Clubs ‘absolutely thrilled’ as Ponds Forge set to reopen later this year23 September 2020
Ponds Forge International Sports Centre is to reopen its doors in October – with clubs based there ‘absolutely thrilled’.
Sheffield City Council’s cabinet has agreed to fund up to £1.6 million to Sheffield City Trust, which manages the iconic venue, allowing it to open for the first time since it was closed in March due to the coronavirus pandemic.
A report presented to the council said it is anticipated that Ponds Forge will reopen to the public during the second week in October.
However, it also states that further detailed work needs to be completed on reopening plans before a final date can be confirmed.
The decision has been welcomed by the swimming, diving and water polo clubs that are based at Ponds Forge, which is also the base for a number of Swim England’s national events.
Nikki Smith, Diving Manager for City of Sheffield Diving Club, has played a key role in the campaign to save Ponds Forge.
She described the venue as a ‘second home’ to the athletes and coaches, not just of the diving club but also the swimming and water polo clubs.
When asked about the reopening, Nikki said: “It’s going to be amazing, I think I’ll probably cry.
“It means everything, we’re absolutely thrilled. Hopefully, this is going to mean that all our members can start training properly again whether it’s just for fun or whether they’re on a programme.”
Explaining the excitement of the athletes, Nikki added: “I’m not even sure words can explain it to be honest, they’ve missed it so much.
“They’re used to training up to eight times a week, before school, after school. It feels like a huge part of their life has been missing.
“They’ve all been working really hard doing home workouts and Zoom workouts, so they’re just going to be ecstatic to get back in.
“For a lot of them, it’s like a second home because they spend so much of their time there.”
Progressing from a diver herself, then through to coaching and now a programme manager, Nikki has been going to Ponds Forge for 25 years.
She believes that she wouldn’t be where she is now without it.
“Not only was I a diver, coach and now programme manager… it’s also where I met Tom Owens who is head coach and we’ve got a family now,” Nikki added.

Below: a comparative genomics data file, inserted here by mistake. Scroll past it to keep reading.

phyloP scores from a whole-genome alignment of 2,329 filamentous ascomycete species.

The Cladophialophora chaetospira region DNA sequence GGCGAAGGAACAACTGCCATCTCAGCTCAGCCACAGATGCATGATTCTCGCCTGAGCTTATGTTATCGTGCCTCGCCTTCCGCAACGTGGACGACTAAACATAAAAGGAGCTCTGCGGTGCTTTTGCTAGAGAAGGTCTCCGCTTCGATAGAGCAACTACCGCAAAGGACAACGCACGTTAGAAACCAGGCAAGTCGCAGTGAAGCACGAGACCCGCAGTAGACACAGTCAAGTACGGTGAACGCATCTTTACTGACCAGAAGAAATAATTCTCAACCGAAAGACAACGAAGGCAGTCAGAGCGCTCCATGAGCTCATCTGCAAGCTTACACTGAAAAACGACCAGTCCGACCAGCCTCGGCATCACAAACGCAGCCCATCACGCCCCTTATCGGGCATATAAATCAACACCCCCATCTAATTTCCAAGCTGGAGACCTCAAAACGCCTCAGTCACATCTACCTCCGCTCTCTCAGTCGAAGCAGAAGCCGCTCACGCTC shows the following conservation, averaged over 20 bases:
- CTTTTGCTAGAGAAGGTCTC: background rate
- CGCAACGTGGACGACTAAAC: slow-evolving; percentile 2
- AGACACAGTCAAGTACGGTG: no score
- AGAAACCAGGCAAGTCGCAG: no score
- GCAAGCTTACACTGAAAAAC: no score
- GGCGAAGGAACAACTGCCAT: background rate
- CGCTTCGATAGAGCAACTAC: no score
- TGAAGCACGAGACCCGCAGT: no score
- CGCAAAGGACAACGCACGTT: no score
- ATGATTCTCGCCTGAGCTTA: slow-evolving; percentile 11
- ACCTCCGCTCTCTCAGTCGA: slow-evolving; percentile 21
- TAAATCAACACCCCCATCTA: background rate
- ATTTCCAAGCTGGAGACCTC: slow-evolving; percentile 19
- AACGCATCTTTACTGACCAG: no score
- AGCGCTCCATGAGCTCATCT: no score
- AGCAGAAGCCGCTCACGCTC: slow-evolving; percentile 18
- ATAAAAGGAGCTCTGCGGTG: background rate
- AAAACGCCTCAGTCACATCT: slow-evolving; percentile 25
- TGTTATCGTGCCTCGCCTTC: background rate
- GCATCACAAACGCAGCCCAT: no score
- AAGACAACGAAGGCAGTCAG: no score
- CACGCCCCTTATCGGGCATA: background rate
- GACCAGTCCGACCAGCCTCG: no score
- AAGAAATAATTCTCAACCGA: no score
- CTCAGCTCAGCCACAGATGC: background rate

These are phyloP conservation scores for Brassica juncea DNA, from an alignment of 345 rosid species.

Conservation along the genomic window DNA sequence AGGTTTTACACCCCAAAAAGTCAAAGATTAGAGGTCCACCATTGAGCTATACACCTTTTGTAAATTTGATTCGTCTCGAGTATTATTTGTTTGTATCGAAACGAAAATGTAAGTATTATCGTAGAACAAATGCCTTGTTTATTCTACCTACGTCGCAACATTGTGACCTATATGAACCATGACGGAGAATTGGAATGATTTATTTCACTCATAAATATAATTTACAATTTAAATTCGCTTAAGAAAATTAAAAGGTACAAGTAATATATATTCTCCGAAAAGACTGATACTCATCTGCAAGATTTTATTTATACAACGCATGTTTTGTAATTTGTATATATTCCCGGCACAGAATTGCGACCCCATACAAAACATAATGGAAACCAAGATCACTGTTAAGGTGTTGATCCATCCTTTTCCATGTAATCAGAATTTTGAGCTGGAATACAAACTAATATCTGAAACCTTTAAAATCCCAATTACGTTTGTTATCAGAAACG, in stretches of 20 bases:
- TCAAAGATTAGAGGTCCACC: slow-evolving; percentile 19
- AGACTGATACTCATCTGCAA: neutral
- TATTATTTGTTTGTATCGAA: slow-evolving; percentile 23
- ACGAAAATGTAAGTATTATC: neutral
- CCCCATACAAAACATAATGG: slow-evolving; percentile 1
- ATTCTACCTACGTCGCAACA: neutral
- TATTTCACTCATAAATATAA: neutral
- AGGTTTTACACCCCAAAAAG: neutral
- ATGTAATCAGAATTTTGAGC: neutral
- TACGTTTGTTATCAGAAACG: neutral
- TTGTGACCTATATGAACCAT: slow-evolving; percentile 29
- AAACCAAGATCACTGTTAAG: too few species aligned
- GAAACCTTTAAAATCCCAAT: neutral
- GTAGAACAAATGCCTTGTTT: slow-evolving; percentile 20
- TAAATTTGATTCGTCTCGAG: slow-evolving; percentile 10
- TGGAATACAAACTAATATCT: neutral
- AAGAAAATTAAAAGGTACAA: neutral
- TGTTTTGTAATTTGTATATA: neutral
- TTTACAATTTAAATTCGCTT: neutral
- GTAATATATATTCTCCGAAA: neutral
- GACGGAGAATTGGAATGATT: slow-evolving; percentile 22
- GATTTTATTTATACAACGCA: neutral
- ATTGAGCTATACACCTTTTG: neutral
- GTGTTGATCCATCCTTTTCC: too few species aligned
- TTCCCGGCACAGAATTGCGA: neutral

“We’ve got two children, so my whole family came from going to Ponds Forge. Without it I would not be in the position I am now.
“We’re not just one small club it is our home, it’s like a big family. We were fighting for everyone that we know in Ponds Forge.”
United in the fight for Ponds Forge
The Sheffield-based diving, water polo and swimming clubs all worked together to make the reopening possible.
Since Ponds Forge opened in 1991, the three clubs have produced 21 Olympians.
Nikki said: “We know each other, we see each other and pass on poolside but we’ve united and connected now more than we ever have done before.
“We’re working in partnership which is really good and we’ve been discussing how we can look at perhaps doing that even more moving forwards.
“All of us use those facilities a lot, so we’ve worked together because we felt that we were stronger together.”
The clubs produced a business proposal which received more than 2,500 signatures within a week.
As well as support from one another, the people of Sheffield also backed the campaign.
“We’re absolutely ecstatic at the support we’ve had,” she added.
“It’s united not only our clubs but all the aquatics clubs, all the university clubs, we’ve all united and the people of Sheffield have got behind it as well. There’s so many people that use that facility.”
Fight for all leisure
The fight to save Ponds Forge was an emotional one for many involved with the leisure sector.
In addition to the people of Sheffield, support for the campaign was widespread across the country, with the majority of the aquatics community either having heard of, or been to, Ponds Forge.
Nikki explained why they felt they were fighting for the sector, saying: “I feel like it’s been a bit of a fight for all leisure because there’s so many clubs that are still not in the water.
“I’ve spoken to a few different diving clubs and it’s helped them get back into their pool. They feel like ‘hang on a minute, we’re not just going to be told no, there’s ways, we can be Covid-safe, we can run and we can do it’.
“We felt like we were fighting for our sector and fighting for aquatic clubs around the country.”
As the legacy of Ponds Forge continues, the next steps are securing long-term investment for the venue.
The clubs plan to work alongside Sheffield City Trust and the council on this, stating: “We’re not done yet.”